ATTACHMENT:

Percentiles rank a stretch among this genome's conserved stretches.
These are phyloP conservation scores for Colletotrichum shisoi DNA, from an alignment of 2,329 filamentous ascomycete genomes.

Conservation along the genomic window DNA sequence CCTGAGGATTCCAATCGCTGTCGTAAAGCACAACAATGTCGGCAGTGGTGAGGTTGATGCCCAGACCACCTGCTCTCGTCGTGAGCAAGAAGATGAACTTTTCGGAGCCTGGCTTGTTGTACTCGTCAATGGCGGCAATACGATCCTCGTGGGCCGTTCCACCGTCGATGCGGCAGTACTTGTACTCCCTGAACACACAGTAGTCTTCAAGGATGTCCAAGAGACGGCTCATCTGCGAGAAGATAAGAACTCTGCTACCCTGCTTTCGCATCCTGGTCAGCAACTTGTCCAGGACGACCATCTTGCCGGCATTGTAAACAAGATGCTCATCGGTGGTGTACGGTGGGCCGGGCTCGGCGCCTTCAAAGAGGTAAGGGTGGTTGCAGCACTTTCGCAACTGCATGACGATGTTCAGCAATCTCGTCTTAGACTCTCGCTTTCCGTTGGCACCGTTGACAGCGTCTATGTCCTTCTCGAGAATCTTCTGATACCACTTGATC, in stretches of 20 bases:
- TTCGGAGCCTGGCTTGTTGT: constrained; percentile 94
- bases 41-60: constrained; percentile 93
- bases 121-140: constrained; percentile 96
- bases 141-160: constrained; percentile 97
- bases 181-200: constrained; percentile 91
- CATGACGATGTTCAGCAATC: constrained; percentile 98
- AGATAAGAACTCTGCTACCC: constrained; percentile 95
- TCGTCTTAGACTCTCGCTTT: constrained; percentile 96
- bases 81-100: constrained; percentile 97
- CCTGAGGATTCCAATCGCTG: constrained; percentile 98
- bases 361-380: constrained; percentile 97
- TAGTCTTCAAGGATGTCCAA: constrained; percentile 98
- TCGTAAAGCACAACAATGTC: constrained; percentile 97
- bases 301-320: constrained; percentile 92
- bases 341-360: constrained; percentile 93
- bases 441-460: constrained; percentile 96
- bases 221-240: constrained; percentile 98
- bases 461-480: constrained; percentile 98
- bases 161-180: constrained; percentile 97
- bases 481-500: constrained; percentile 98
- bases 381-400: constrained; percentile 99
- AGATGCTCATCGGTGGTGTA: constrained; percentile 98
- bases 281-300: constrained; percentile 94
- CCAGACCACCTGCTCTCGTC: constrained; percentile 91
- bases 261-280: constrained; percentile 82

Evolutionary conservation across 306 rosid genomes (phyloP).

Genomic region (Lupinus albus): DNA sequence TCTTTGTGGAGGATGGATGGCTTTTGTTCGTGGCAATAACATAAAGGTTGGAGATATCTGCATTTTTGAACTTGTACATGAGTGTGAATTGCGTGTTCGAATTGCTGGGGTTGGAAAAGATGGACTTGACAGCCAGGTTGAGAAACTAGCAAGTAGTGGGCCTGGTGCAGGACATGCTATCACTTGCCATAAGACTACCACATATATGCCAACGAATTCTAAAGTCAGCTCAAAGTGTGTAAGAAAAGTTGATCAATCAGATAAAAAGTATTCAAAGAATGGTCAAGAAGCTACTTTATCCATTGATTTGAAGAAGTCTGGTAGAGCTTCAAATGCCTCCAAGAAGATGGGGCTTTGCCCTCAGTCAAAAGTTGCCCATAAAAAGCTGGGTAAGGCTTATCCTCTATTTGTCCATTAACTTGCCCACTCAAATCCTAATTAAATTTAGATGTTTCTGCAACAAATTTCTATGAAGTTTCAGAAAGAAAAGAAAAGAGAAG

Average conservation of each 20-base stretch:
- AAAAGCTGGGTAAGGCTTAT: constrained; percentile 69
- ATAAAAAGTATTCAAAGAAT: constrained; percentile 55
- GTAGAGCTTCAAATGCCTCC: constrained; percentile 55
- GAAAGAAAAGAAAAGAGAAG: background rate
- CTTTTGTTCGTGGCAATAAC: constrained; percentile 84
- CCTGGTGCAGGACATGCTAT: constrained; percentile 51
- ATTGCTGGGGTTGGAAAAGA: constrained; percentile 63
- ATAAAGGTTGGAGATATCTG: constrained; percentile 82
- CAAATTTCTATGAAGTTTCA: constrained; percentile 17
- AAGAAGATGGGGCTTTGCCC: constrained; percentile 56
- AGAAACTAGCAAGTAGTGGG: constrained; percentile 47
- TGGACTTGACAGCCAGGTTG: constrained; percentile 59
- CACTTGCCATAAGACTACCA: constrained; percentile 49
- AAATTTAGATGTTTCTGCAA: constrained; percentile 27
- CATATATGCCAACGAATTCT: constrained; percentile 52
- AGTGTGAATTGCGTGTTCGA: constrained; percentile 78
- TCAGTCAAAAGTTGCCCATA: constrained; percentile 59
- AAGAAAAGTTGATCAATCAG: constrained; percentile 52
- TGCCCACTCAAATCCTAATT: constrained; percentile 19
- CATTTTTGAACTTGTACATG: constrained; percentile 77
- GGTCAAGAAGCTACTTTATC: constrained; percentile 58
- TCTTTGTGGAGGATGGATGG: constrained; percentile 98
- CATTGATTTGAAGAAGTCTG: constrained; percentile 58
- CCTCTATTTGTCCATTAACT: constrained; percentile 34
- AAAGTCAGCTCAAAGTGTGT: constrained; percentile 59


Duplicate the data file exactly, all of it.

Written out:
Percentiles rank a stretch among this genome's conserved stretches.
These are phyloP conservation scores for Colletotrichum shisoi DNA, from an alignment of 2,329 filamentous ascomycete genomes.

Conservation along the genomic window DNA sequence CCTGAGGATTCCAATCGCTGTCGTAAAGCACAACAATGTCGGCAGTGGTGAGGTTGATGCCCAGACCACCTGCTCTCGTCGTGAGCAAGAAGATGAACTTTTCGGAGCCTGGCTTGTTGTACTCGTCAATGGCGGCAATACGATCCTCGTGGGCCGTTCCACCGTCGATGCGGCAGTACTTGTACTCCCTGAACACACAGTAGTCTTCAAGGATGTCCAAGAGACGGCTCATCTGCGAGAAGATAAGAACTCTGCTACCCTGCTTTCGCATCCTGGTCAGCAACTTGTCCAGGACGACCATCTTGCCGGCATTGTAAACAAGATGCTCATCGGTGGTGTACGGTGGGCCGGGCTCGGCGCCTTCAAAGAGGTAAGGGTGGTTGCAGCACTTTCGCAACTGCATGACGATGTTCAGCAATCTCGTCTTAGACTCTCGCTTTCCGTTGGCACCGTTGACAGCGTCTATGTCCTTCTCGAGAATCTTCTGATACCACTTGATC, in stretches of 20 bases:
- TTCGGAGCCTGGCTTGTTGT: constrained; percentile 94
- bases 41-60: constrained; percentile 93
- bases 121-140: constrained; percentile 96
- bases 141-160: constrained; percentile 97
- bases 181-200: constrained; percentile 91
- CATGACGATGTTCAGCAATC: constrained; percentile 98
- AGATAAGAACTCTGCTACCC: constrained; percentile 95
- TCGTCTTAGACTCTCGCTTT: constrained; percentile 96
- bases 81-100: constrained; percentile 97
- CCTGAGGATTCCAATCGCTG: constrained; percentile 98
- bases 361-380: constrained; percentile 97
- TAGTCTTCAAGGATGTCCAA: constrained; percentile 98
- TCGTAAAGCACAACAATGTC: constrained; percentile 97
- bases 301-320: constrained; percentile 92
- bases 341-360: constrained; percentile 93
- bases 441-460: constrained; percentile 96
- bases 221-240: constrained; percentile 98
- bases 461-480: constrained; percentile 98
- bases 161-180: constrained; percentile 97
- bases 481-500: constrained; percentile 98
- bases 381-400: constrained; percentile 99
- AGATGCTCATCGGTGGTGTA: constrained; percentile 98
- bases 281-300: constrained; percentile 94
- CCAGACCACCTGCTCTCGTC: constrained; percentile 91
- bases 261-280: constrained; percentile 82

Evolutionary conservation across 306 rosid genomes (phyloP).

Genomic region (Lupinus albus): DNA sequence TCTTTGTGGAGGATGGATGGCTTTTGTTCGTGGCAATAACATAAAGGTTGGAGATATCTGCATTTTTGAACTTGTACATGAGTGTGAATTGCGTGTTCGAATTGCTGGGGTTGGAAAAGATGGACTTGACAGCCAGGTTGAGAAACTAGCAAGTAGTGGGCCTGGTGCAGGACATGCTATCACTTGCCATAAGACTACCACATATATGCCAACGAATTCTAAAGTCAGCTCAAAGTGTGTAAGAAAAGTTGATCAATCAGATAAAAAGTATTCAAAGAATGGTCAAGAAGCTACTTTATCCATTGATTTGAAGAAGTCTGGTAGAGCTTCAAATGCCTCCAAGAAGATGGGGCTTTGCCCTCAGTCAAAAGTTGCCCATAAAAAGCTGGGTAAGGCTTATCCTCTATTTGTCCATTAACTTGCCCACTCAAATCCTAATTAAATTTAGATGTTTCTGCAACAAATTTCTATGAAGTTTCAGAAAGAAAAGAAAAGAGAAG

Average conservation of each 20-base stretch:
- AAAAGCTGGGTAAGGCTTAT: constrained; percentile 69
- ATAAAAAGTATTCAAAGAAT: constrained; percentile 55
- GTAGAGCTTCAAATGCCTCC: constrained; percentile 55
- GAAAGAAAAGAAAAGAGAAG: background rate
- CTTTTGTTCGTGGCAATAAC: constrained; percentile 84
- CCTGGTGCAGGACATGCTAT: constrained; percentile 51
- ATTGCTGGGGTTGGAAAAGA: constrained; percentile 63
- ATAAAGGTTGGAGATATCTG: constrained; percentile 82
- CAAATTTCTATGAAGTTTCA: constrained; percentile 17
- AAGAAGATGGGGCTTTGCCC: constrained; percentile 56
- AGAAACTAGCAAGTAGTGGG: constrained; percentile 47
- TGGACTTGACAGCCAGGTTG: constrained; percentile 59
- CACTTGCCATAAGACTACCA: constrained; percentile 49
- AAATTTAGATGTTTCTGCAA: constrained; percentile 27
- CATATATGCCAACGAATTCT: constrained; percentile 52
- AGTGTGAATTGCGTGTTCGA: constrained; percentile 78
- TCAGTCAAAAGTTGCCCATA: constrained; percentile 59
- AAGAAAAGTTGATCAATCAG: constrained; percentile 52
- TGCCCACTCAAATCCTAATT: constrained; percentile 19
- CATTTTTGAACTTGTACATG: constrained; percentile 77
- GGTCAAGAAGCTACTTTATC: constrained; percentile 58
- TCTTTGTGGAGGATGGATGG: constrained; percentile 98
- CATTGATTTGAAGAAGTCTG: constrained; percentile 58
- CCTCTATTTGTCCATTAACT: constrained; percentile 34
- AAAGTCAGCTCAAAGTGTGT: constrained; percentile 59